In ordering Adame to pay increased child support in the amount of $814 per month, however, the trial court made no specific findings with regard to the actual monetary adjustment, if any, it made for Hernandez's qualified children. More importantly, the trial court failed to find that such an adjustment was in the twins' best interest. Because the child support guidelines require that an adjustment for qualified children must be based on the best interest of the children for whom child support is awarded, and the trial court failed to make this required finding, we have no choice but to reverse and remand the case to the trial court so that it can make the proper findings to support its award. See Brogdon v. Brogdon, 290 Ga. 618, 623(5)(b) (723 S.E.2d 421) (2012) (written findings are mandatory under the revised child support guidelines).
(c) Adame also argues that the trial court should have considered the additional time he spends with the children in calculating his child support obligation. Pretermitting whether Adame has waived his contention by not citing any applicable authority,2 we note that, on remand, the trial court will have an opportunity to address this argument by setting out specific findings of fact with regard to the twins' best interests.
In sum, we conclude that the trial court did not abuse its discretion in awarding joint legal custody of the twins to both parents, or in setting out the visitation schedule. We also find that the trial court did not abuse its discretion in adding DHR as a party or modifying Adame's child support obligation based on his part-time income and Hernandez's child care expenses. We reverse the trial court's final order to the extent that it modified Adame's child support, however, and remand this case for entry of an order that includes specific written findings of fact stating that an adjustment for qualified children, if any, is in the twins' best interest.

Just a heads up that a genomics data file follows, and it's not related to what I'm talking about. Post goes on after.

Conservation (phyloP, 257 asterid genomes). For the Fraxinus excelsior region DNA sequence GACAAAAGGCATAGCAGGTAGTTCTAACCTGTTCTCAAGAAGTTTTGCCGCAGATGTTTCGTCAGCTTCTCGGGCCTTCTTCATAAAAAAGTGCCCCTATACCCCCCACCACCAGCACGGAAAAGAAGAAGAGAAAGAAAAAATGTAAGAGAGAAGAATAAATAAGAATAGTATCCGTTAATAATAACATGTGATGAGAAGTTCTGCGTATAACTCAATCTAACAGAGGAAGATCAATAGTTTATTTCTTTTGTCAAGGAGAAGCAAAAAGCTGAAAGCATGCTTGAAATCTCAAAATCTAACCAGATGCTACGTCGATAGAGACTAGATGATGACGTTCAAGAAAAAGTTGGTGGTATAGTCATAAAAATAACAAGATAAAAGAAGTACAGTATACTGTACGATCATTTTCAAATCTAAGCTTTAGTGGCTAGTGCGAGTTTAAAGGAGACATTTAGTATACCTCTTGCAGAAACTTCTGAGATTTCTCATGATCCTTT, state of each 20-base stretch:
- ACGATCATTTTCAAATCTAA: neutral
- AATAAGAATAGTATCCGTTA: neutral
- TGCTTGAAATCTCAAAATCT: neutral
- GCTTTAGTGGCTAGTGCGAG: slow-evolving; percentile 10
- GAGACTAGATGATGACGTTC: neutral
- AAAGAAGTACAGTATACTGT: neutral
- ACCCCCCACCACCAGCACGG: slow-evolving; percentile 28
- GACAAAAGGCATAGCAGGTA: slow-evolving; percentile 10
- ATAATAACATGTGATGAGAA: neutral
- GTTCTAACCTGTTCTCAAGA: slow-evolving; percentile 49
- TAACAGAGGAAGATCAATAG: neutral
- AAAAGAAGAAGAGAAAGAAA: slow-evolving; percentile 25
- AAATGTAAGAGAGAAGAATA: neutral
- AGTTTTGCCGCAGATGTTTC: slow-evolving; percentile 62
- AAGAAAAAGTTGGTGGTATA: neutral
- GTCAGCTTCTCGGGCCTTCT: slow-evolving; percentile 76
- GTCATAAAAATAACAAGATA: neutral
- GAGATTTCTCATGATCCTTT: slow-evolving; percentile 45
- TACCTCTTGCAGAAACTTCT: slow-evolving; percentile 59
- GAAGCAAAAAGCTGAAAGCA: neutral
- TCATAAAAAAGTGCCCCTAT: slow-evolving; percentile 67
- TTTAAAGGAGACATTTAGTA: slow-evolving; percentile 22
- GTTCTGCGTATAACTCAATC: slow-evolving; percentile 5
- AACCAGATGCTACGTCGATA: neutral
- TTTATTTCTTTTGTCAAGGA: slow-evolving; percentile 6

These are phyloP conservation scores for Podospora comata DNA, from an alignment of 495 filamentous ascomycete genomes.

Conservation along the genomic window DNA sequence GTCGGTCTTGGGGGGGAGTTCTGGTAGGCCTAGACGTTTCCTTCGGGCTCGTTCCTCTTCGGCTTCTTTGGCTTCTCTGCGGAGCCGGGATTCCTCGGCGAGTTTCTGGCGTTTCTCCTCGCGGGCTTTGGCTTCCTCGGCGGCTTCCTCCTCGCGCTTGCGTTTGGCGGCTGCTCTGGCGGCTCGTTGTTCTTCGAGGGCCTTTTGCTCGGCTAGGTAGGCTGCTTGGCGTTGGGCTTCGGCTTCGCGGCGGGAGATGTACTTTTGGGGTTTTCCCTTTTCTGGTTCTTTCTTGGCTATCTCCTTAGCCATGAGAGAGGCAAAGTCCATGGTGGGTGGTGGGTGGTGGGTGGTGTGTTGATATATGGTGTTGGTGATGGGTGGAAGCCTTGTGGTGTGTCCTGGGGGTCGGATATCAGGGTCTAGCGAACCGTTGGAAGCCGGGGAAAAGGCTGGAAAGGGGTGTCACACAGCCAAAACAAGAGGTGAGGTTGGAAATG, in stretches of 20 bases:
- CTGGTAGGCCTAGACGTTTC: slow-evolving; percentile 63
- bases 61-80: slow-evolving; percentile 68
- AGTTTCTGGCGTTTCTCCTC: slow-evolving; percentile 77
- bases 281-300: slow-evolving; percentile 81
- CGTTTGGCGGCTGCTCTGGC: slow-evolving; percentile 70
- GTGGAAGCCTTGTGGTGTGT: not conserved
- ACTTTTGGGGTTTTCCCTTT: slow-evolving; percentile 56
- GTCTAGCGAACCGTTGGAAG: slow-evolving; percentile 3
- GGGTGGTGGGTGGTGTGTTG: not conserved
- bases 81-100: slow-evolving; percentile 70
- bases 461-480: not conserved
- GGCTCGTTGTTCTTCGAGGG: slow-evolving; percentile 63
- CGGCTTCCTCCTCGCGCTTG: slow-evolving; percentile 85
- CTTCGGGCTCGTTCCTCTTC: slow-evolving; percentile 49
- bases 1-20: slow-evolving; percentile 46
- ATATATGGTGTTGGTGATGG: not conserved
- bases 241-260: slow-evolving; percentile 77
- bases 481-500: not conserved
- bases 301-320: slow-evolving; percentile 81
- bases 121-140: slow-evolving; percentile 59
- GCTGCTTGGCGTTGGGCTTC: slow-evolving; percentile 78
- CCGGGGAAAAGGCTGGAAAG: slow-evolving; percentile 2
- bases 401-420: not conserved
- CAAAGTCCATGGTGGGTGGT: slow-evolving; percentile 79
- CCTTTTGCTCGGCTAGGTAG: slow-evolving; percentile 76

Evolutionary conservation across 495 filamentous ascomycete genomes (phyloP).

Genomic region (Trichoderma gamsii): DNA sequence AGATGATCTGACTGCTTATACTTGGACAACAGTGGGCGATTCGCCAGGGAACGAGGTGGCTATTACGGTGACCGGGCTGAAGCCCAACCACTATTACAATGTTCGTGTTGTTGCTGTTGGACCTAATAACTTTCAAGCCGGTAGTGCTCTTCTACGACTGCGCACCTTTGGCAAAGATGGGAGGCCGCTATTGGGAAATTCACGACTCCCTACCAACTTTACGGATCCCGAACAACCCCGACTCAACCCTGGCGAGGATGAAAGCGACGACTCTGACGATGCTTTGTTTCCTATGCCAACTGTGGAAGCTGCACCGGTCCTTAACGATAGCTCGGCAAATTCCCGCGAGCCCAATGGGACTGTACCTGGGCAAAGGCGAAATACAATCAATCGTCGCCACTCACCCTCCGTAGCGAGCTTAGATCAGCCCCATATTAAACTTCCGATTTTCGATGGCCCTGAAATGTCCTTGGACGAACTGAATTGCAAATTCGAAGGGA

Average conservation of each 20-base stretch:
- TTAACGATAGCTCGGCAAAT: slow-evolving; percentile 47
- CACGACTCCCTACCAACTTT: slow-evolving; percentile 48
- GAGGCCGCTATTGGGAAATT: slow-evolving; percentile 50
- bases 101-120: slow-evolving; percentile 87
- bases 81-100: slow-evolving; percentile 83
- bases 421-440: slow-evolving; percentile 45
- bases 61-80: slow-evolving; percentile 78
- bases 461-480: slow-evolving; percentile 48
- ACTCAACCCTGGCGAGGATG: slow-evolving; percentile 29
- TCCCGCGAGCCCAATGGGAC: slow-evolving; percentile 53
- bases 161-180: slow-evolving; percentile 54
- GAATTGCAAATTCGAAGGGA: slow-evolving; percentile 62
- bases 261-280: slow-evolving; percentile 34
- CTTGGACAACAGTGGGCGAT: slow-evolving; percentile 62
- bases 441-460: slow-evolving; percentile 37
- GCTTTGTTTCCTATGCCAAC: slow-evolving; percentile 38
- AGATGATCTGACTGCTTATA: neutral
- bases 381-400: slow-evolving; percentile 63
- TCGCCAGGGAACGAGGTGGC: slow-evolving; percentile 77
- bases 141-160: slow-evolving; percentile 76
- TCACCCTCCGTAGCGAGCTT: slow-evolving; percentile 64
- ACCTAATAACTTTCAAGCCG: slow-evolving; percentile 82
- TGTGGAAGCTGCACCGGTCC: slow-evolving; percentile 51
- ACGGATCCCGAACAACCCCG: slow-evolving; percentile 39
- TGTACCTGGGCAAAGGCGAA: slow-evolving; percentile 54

Judgment affirmed in part, reversed in part and case remanded.
1. The motion requested joinder of the Conasauga office of the Georgia Division of Child Support Services. The Division of Child Support Services is a part of DHR. Accordingly, the trial court effectively ordered joinder of DHR as a party defendant.
2. Adame generally cites to OCGA § 19–6–15(l), which is inapplicable in this case because that statutory provision applies to cases of split parenting, where the father has custody of one child and the mother has custody of another child.
DOYLE, P. J., and DILLARD, J., concur.